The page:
Understand Syntax

There are general rules of parsing regardless of the options that your code will manage. This library subdivides the command line arguments in two main categories, options and values.

  • Options are used to indicate the values. These can be grouped together. They may have a short name, a long name or both.
  • Values are tied with options that support them and/or are those left out of the mapping.

As an example, if your program accepts the following options:

  • an input filename; short name = "i"; long name = "infile"; mandatory
  • report details; short name = "v"; no long name; not mandatory

You can type these combinations at the command prompt:

Console:

yourapp -idata.bin

yourapp --infile=data.bin -v

yourapp -vi data.bin


As you can see you can:

  • specify an option with its short name if preceded by single dash; you can omit the space before the value
-s{SPACE}[VALUE]
-s[VALUE]
-s
  • specify an option with its long name if preceded by two dash; you can use; you can separate the value with a space or the equal sign
--long{SPACE}[VALUE]
--long=[VALUE]
--long
  • specify a group of optios with their short name if preceded by single dash; if the rightmost option accepts a value, you can assign it to the option
-xyzs{SPACE}[VALUE]
-xyzs[VALUE]
-xyz


You can read a more schematic version of these rules here: Input Specification.

Attributes Overview

Attributes (System.Attribute) are the declarative syntax with which you define the parsing rules of your command line options. These types are classes derived from CommandLine.BaseOptionAttribute.

C#:

namespace CommandLine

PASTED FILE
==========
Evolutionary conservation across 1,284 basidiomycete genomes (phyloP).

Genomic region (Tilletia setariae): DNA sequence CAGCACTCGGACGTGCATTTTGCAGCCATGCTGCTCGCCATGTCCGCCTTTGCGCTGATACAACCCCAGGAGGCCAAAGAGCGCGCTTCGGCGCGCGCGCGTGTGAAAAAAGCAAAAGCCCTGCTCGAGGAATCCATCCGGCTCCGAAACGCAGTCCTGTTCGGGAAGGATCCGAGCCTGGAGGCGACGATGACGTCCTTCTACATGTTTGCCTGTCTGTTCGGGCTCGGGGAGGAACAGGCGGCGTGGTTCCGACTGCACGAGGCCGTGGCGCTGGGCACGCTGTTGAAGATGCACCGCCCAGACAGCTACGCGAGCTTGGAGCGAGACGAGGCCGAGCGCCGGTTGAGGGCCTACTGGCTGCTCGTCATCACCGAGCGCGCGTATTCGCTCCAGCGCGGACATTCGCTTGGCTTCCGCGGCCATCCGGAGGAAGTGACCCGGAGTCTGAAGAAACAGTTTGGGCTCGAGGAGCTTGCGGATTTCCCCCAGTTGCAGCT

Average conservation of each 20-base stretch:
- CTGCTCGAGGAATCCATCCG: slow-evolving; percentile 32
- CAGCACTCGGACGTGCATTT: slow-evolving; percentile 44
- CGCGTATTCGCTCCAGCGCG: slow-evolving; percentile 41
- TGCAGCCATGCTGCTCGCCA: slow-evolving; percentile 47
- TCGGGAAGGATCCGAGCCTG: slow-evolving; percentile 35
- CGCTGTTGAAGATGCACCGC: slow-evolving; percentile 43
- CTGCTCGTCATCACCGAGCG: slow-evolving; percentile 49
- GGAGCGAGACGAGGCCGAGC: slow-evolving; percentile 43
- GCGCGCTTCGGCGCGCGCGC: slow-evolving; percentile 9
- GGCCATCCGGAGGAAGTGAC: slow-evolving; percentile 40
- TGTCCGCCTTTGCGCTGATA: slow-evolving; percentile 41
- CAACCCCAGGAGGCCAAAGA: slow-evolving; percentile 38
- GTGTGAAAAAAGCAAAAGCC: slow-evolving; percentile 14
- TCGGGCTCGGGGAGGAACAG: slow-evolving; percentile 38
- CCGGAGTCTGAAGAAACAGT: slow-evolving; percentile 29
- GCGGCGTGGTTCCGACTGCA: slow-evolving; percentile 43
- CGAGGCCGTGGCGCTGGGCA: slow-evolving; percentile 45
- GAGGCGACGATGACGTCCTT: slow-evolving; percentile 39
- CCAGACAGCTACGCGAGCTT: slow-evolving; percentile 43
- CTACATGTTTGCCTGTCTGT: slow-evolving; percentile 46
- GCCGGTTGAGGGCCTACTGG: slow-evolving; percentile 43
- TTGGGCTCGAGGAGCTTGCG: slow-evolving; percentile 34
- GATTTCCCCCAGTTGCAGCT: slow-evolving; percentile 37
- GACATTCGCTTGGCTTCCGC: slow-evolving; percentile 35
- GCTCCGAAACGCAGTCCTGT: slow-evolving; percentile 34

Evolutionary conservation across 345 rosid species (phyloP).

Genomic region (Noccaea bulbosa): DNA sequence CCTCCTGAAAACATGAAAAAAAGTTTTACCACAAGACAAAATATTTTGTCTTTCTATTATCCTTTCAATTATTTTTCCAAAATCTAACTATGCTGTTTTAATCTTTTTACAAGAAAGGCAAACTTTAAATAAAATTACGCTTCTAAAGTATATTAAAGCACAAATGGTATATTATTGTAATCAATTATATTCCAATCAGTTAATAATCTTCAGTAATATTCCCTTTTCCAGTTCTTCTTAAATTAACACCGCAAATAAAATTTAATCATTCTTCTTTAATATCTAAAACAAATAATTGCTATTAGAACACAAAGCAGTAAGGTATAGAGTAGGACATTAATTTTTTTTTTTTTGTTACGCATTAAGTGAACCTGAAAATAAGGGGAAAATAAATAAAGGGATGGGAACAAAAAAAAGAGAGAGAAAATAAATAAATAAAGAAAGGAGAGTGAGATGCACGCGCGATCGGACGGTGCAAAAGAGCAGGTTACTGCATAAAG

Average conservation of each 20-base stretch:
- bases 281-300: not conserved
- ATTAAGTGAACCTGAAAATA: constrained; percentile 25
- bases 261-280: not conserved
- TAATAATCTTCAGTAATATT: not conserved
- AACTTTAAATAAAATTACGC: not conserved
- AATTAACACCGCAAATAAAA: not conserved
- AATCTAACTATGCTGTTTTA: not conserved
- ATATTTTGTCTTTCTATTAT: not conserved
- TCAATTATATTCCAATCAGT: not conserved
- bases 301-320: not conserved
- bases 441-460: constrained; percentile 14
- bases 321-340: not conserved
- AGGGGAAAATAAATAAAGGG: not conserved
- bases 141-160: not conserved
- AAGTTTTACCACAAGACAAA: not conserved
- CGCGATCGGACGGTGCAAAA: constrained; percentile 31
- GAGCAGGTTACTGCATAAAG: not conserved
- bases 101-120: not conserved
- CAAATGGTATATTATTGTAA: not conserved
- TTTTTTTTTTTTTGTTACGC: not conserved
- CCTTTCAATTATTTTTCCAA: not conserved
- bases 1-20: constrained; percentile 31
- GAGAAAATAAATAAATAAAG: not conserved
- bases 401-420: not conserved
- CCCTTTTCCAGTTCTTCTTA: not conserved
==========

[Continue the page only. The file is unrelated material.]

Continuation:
{
    public abstract class BaseOptionAttribute : System.Attribute
    {
        public string ShortName { get; internal set; }       

        public string LongName { get; internal set; }

        public string HelpText { get; set; }

        public virtual bool Required { get; set; }
    }
}

A public property associated with an attribute receives the value of the command line argument. If not explicitly set, each option is not mandatory, otherwise set Required to true using the attribute's constructor. The HelpText property is used with text formatting types found in CommandLine.Text namespace.

Last edited May 15, 2012 at 9:11 AM by gsscoder, version 13

Comments

Nautious Mar 17, 2015 at 8:56 AM 
@gemasp: Do this:

[Option('s', "sourcedate", Required = false,
HelpText = "Source Data date used to source various inputs into PnL Automation.")]
public string ParserDateString
{
get { return SourceDataDate == null ? null : SourceDataDate.ToString(); }
set
{
DateTime sdd;
if (DateTime.TryParse(value, out sdd))
SourceDataDate = sdd;
}
}
public DateTime? SourceDataDate { get; set; }



Input:
-t "28/01/2015 01:23"
-t "28/01/2015"

works for me.

gemasp Jan 29, 2015 at 8:59 AM 
Does it support passing dates as arguments?

[Option('s', "sourcedate", Required = false,
HelpText = "Source Data date used to source various inputs into PnL Automation.")]
public DateTime? SourceDataDate { get; set; }

tried to pass -s 28/01/2015 and -s "28/01/2015" - doesnt work!